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Middlefield (860) 349-8500
Wallingford (203) 294-4977

Tuesday, 16 August 2022 00:00

Most sprained ankles occur when the ankle rolls outward as the foot twists inward. This causes the ligaments on the outside of the ankle to stretch and possibly tear. With a mild sprain, the ankle may be sore and stiff. It may swell slightly, but you should be able to walk with minor pain. As the severity of the sprain increases, your ankle may become bruised and tender, making walking far more painful. With a severe sprain, the ankle joint will feel unstable, and bearing weight is not possible. Ankle sprains can take a while to heal, but this long process is important to avoid re-spraining the ankle or developing chronic ankle problems. If you hear a popping sound at the time of the sprain, please see a podiatrist immediately. You will undergo an exam and be given a treatment schedule that may include pain medication, exercises, or bracing to protect the joint and allow it to heal properly. In some cases surgery may be required. 

Although ankle sprains are common, they aren’t always minor injuries. If you need your ankle injury looked at, contact Dr. Gordon Fosdick from Affiliated Foot Care Center. Our doctor can provide the care you need to keep you pain-free and on your feet.

How Does an Ankle Sprain Occur?

Ankle sprains are the result of a tear in the ligaments within the ankle. These injuries may happen when you make a rapid shifting movement while your foot is planted. A less common way to sprain your ankle is when your ankle rolls inward while your foot turns outward.

What Are the Symptoms?

  • Pain at the sight of the tear
  • Bruising/Swelling
  • Ankle area is tender to touch
  • In severe cases, may hear/feel something tear
  • Skin discoloration

Preventing a Sprain

  • Wearing appropriate shoes for the occasion
  • Stretching before exercises and sports
  • Knowing your limits

Treatment of a Sprain

In many cases, the RICE method (Rest, Ice, Compression, and Elevate) is used to treat ankle sprains. However, you should see a podiatrist to see which treatment option would work best with your injury. In severe cases, surgery may be required.

It is important to ask your doctor about rehab options after you receive treatment for your injury. Stretching, strength training, and balance exercises may help the ankle heal while also preventing further injury.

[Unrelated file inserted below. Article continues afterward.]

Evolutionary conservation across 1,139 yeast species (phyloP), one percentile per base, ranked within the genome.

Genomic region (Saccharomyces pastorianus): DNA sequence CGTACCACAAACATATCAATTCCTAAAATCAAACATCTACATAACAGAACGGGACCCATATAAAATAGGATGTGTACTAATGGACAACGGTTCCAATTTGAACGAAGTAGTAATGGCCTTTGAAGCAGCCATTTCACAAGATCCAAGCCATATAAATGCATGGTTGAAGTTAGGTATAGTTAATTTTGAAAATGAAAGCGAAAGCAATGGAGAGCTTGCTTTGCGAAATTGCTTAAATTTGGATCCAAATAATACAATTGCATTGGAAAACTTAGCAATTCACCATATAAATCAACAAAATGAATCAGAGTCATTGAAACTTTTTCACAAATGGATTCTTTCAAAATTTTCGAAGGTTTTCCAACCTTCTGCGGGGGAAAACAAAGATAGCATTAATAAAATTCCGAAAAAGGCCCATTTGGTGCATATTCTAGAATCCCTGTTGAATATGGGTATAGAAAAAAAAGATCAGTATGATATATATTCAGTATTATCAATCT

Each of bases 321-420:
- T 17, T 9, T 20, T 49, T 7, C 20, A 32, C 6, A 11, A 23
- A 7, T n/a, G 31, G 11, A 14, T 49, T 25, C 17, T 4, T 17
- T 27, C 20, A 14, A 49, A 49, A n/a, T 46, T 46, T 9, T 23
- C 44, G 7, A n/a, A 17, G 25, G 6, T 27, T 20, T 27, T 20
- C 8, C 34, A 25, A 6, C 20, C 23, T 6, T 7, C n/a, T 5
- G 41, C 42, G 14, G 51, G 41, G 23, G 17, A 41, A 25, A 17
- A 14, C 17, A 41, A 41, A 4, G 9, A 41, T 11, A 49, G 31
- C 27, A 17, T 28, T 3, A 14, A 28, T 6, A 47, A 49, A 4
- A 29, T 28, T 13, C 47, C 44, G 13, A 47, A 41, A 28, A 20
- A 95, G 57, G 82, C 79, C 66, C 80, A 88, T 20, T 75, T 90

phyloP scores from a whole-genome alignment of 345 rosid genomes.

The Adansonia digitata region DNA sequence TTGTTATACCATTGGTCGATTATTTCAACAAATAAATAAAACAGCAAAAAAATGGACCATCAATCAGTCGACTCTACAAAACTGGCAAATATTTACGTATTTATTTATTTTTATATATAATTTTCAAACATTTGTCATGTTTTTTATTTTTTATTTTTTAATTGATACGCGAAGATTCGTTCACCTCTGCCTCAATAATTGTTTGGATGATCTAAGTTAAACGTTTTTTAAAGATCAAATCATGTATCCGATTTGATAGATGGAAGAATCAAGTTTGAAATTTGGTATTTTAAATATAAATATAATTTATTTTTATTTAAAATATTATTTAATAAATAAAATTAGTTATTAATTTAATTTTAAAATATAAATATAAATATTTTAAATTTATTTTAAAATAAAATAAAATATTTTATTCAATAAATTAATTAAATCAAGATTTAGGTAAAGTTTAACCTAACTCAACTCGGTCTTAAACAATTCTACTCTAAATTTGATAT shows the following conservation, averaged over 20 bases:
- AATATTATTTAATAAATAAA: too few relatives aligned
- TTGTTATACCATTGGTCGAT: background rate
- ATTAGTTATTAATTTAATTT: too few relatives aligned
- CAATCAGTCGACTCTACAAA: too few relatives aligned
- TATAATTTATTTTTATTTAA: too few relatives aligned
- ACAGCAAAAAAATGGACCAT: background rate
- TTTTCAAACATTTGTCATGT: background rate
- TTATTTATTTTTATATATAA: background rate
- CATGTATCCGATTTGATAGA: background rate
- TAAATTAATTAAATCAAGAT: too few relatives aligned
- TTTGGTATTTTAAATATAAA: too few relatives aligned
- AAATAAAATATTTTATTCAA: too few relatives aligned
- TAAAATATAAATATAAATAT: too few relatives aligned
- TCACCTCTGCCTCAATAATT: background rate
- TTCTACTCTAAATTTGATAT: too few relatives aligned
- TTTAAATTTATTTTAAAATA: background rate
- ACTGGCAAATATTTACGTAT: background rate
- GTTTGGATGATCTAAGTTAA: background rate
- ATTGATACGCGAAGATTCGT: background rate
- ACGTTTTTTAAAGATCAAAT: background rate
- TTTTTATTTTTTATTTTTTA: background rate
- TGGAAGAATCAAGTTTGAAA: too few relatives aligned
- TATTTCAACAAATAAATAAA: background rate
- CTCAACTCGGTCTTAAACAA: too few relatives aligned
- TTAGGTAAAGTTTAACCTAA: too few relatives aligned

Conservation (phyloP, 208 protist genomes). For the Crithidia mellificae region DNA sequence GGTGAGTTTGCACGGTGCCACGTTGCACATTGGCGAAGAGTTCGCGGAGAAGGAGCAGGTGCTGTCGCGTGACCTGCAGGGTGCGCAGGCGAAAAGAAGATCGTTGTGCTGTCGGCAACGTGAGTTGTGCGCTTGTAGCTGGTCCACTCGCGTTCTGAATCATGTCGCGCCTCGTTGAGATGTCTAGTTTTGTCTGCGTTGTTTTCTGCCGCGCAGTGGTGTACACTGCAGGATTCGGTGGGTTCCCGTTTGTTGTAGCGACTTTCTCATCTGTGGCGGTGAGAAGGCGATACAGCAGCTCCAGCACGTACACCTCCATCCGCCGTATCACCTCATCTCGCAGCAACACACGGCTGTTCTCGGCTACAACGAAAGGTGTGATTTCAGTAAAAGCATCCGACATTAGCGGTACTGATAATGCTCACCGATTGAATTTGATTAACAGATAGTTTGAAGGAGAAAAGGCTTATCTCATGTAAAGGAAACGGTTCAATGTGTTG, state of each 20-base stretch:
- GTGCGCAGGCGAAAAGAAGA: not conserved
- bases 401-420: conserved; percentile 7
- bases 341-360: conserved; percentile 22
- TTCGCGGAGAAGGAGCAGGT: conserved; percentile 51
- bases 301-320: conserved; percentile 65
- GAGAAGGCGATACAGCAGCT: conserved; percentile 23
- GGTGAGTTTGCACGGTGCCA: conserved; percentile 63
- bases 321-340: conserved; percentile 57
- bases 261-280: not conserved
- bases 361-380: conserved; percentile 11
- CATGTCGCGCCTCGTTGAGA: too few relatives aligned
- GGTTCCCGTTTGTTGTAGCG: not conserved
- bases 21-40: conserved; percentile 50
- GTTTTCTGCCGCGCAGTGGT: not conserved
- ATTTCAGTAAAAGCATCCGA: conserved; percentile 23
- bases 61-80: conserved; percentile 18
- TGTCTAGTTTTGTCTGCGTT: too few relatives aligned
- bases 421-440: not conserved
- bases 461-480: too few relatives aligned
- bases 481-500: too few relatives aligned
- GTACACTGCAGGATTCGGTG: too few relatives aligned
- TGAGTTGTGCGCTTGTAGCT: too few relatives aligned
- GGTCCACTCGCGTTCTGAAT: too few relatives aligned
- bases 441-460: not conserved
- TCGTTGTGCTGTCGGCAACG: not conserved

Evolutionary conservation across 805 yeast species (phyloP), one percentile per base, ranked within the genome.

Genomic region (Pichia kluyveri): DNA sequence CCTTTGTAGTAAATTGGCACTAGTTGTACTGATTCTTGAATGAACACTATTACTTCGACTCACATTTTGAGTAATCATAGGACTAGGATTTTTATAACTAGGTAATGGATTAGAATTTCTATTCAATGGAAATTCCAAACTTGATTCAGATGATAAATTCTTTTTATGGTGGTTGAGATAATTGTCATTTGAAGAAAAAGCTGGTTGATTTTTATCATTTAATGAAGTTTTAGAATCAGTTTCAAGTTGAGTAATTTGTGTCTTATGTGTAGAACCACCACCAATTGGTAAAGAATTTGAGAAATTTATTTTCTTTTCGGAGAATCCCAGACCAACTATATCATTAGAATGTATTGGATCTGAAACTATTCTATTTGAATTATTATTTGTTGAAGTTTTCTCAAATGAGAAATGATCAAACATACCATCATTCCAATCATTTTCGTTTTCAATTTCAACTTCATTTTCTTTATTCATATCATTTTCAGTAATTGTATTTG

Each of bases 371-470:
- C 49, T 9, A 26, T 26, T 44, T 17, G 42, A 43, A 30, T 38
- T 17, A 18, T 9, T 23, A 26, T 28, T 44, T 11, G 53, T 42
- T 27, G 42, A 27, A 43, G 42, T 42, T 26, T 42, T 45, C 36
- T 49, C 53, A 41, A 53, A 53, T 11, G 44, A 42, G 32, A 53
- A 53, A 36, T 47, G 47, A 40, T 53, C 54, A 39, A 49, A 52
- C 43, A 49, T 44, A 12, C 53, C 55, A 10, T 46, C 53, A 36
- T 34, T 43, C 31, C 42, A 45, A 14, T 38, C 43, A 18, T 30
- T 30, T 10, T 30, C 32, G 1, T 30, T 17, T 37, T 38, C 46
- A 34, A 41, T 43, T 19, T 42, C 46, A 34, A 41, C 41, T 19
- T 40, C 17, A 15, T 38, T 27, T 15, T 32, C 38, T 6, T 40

If you have any questions, please feel free to contact our offices located in Middlefield and Wallingford, CT . We offer the newest diagnostic and treatment technologies for all your foot care needs.

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Sunday, 14 August 2022 00:00

If left untreated, an ingrown toenail can lead to more serious concerns, such as an infection. Knowing proper nail care can help in the prevention of an ingrown toenail. Give us a call, and get treated!

Tuesday, 09 August 2022 00:00

The foot condition that is known as Morton’s neuroma affects the nerve between the third and fourth toes. In severe cases, it is quite painful. This can possibly be treated without surgery in the beginning stages. It happens as a result of wearing shoes that do not have adequate room for the toes to move freely in. High heels fit into this category, and it is suggested to refrain from frequently wearing them. The nerve can gradually become compressed, and it will feel like there is a pebble in the sock or shoe. Additional symptoms can consist of burning pain and numbness in the toes. The pain may radiate to the ball of the foot, and it can be difficult to complete daily activities. A qualified doctor can perform a diagnosis by having an X-ray taken, and this can be helpful in ruling out a stress fracture. An MRI or ultrasound can also be performed, and these can eliminate conditions that may include bursitis and Freiberg’s disease. Some patients find it helpful to stretch the Achilles tendon and plantar fascia, which are located on the bottom of the foot. This may help to reduce a portion of the pain. If you have Morton’s neuroma, it is suggested that you meet with a podiatrist who can recommend the best treatment for you.